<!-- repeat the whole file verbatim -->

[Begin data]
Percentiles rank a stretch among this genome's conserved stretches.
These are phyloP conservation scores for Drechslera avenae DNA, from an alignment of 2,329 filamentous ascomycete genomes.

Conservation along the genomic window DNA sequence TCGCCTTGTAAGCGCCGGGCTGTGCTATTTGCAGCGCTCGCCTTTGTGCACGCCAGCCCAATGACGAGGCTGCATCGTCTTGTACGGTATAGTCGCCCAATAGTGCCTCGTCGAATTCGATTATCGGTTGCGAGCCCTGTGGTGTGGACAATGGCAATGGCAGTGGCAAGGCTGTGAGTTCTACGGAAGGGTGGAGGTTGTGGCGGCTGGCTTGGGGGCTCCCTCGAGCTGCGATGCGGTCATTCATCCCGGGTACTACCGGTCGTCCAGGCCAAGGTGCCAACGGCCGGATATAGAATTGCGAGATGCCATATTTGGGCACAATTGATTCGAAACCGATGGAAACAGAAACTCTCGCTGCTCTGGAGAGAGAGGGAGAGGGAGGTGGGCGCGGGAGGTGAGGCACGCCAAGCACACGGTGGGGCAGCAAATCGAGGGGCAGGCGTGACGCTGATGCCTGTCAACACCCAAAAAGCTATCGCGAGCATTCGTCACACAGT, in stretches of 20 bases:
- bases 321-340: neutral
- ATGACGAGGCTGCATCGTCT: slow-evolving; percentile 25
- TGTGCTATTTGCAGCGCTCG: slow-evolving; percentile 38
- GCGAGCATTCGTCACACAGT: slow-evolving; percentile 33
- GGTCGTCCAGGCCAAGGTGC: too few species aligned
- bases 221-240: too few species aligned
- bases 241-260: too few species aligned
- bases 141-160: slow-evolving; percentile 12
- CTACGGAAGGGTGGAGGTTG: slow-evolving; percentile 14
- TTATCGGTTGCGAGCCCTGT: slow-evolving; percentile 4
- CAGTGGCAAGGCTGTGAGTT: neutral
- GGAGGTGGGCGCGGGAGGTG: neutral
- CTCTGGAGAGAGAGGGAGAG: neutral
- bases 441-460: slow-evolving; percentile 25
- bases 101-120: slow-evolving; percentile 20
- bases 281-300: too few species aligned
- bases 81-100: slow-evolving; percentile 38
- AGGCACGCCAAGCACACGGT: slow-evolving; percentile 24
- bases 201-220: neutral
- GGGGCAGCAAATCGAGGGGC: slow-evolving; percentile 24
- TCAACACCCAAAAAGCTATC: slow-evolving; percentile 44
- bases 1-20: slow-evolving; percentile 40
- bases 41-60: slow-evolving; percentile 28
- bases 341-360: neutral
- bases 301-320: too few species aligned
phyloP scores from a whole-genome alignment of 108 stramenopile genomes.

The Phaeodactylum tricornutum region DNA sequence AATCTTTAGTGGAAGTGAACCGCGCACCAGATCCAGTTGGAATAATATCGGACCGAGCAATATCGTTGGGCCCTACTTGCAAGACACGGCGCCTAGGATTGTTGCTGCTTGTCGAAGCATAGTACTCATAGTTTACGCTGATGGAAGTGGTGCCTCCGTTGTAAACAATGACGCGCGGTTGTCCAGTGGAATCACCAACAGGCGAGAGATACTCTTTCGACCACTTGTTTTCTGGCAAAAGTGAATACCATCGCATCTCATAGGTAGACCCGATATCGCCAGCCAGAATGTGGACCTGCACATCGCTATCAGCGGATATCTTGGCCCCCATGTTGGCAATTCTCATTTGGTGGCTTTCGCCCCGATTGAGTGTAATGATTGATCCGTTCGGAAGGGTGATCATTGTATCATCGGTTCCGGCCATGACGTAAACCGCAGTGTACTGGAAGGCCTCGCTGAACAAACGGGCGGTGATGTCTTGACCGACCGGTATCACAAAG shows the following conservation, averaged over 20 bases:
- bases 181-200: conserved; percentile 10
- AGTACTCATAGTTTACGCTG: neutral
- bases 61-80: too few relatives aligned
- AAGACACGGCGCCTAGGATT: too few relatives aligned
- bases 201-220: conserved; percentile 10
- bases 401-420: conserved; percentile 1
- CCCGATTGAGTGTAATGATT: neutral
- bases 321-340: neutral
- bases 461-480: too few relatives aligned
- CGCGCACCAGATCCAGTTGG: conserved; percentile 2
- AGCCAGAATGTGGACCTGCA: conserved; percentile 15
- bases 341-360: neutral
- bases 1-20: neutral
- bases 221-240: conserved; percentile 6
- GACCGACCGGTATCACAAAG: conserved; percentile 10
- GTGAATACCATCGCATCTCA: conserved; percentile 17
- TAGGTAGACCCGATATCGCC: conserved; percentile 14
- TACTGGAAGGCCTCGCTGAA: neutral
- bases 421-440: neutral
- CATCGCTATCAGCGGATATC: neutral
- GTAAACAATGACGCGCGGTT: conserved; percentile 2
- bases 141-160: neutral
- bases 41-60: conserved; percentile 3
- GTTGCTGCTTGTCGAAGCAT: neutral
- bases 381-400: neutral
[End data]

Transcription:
Percentiles rank a stretch among this genome's conserved stretches.
These are phyloP conservation scores for Drechslera avenae DNA, from an alignment of 2,329 filamentous ascomycete genomes.

Conservation along the genomic window DNA sequence TCGCCTTGTAAGCGCCGGGCTGTGCTATTTGCAGCGCTCGCCTTTGTGCACGCCAGCCCAATGACGAGGCTGCATCGTCTTGTACGGTATAGTCGCCCAATAGTGCCTCGTCGAATTCGATTATCGGTTGCGAGCCCTGTGGTGTGGACAATGGCAATGGCAGTGGCAAGGCTGTGAGTTCTACGGAAGGGTGGAGGTTGTGGCGGCTGGCTTGGGGGCTCCCTCGAGCTGCGATGCGGTCATTCATCCCGGGTACTACCGGTCGTCCAGGCCAAGGTGCCAACGGCCGGATATAGAATTGCGAGATGCCATATTTGGGCACAATTGATTCGAAACCGATGGAAACAGAAACTCTCGCTGCTCTGGAGAGAGAGGGAGAGGGAGGTGGGCGCGGGAGGTGAGGCACGCCAAGCACACGGTGGGGCAGCAAATCGAGGGGCAGGCGTGACGCTGATGCCTGTCAACACCCAAAAAGCTATCGCGAGCATTCGTCACACAGT, in stretches of 20 bases:
- bases 321-340: neutral
- ATGACGAGGCTGCATCGTCT: slow-evolving; percentile 25
- TGTGCTATTTGCAGCGCTCG: slow-evolving; percentile 38
- GCGAGCATTCGTCACACAGT: slow-evolving; percentile 33
- GGTCGTCCAGGCCAAGGTGC: too few species aligned
- bases 221-240: too few species aligned
- bases 241-260: too few species aligned
- bases 141-160: slow-evolving; percentile 12
- CTACGGAAGGGTGGAGGTTG: slow-evolving; percentile 14
- TTATCGGTTGCGAGCCCTGT: slow-evolving; percentile 4
- CAGTGGCAAGGCTGTGAGTT: neutral
- GGAGGTGGGCGCGGGAGGTG: neutral
- CTCTGGAGAGAGAGGGAGAG: neutral
- bases 441-460: slow-evolving; percentile 25
- bases 101-120: slow-evolving; percentile 20
- bases 281-300: too few species aligned
- bases 81-100: slow-evolving; percentile 38
- AGGCACGCCAAGCACACGGT: slow-evolving; percentile 24
- bases 201-220: neutral
- GGGGCAGCAAATCGAGGGGC: slow-evolving; percentile 24
- TCAACACCCAAAAAGCTATC: slow-evolving; percentile 44
- bases 1-20: slow-evolving; percentile 40
- bases 41-60: slow-evolving; percentile 28
- bases 341-360: neutral
- bases 301-320: too few species aligned
phyloP scores from a whole-genome alignment of 108 stramenopile genomes.

The Phaeodactylum tricornutum region DNA sequence AATCTTTAGTGGAAGTGAACCGCGCACCAGATCCAGTTGGAATAATATCGGACCGAGCAATATCGTTGGGCCCTACTTGCAAGACACGGCGCCTAGGATTGTTGCTGCTTGTCGAAGCATAGTACTCATAGTTTACGCTGATGGAAGTGGTGCCTCCGTTGTAAACAATGACGCGCGGTTGTCCAGTGGAATCACCAACAGGCGAGAGATACTCTTTCGACCACTTGTTTTCTGGCAAAAGTGAATACCATCGCATCTCATAGGTAGACCCGATATCGCCAGCCAGAATGTGGACCTGCACATCGCTATCAGCGGATATCTTGGCCCCCATGTTGGCAATTCTCATTTGGTGGCTTTCGCCCCGATTGAGTGTAATGATTGATCCGTTCGGAAGGGTGATCATTGTATCATCGGTTCCGGCCATGACGTAAACCGCAGTGTACTGGAAGGCCTCGCTGAACAAACGGGCGGTGATGTCTTGACCGACCGGTATCACAAAG shows the following conservation, averaged over 20 bases:
- bases 181-200: conserved; percentile 10
- AGTACTCATAGTTTACGCTG: neutral
- bases 61-80: too few relatives aligned
- AAGACACGGCGCCTAGGATT: too few relatives aligned
- bases 201-220: conserved; percentile 10
- bases 401-420: conserved; percentile 1
- CCCGATTGAGTGTAATGATT: neutral
- bases 321-340: neutral
- bases 461-480: too few relatives aligned
- CGCGCACCAGATCCAGTTGG: conserved; percentile 2
- AGCCAGAATGTGGACCTGCA: conserved; percentile 15
- bases 341-360: neutral
- bases 1-20: neutral
- bases 221-240: conserved; percentile 6
- GACCGACCGGTATCACAAAG: conserved; percentile 10
- GTGAATACCATCGCATCTCA: conserved; percentile 17
- TAGGTAGACCCGATATCGCC: conserved; percentile 14
- TACTGGAAGGCCTCGCTGAA: neutral
- bases 421-440: neutral
- CATCGCTATCAGCGGATATC: neutral
- GTAAACAATGACGCGCGGTT: conserved; percentile 2
- bases 141-160: neutral
- bases 41-60: conserved; percentile 3
- GTTGCTGCTTGTCGAAGCAT: neutral
- bases 381-400: neutral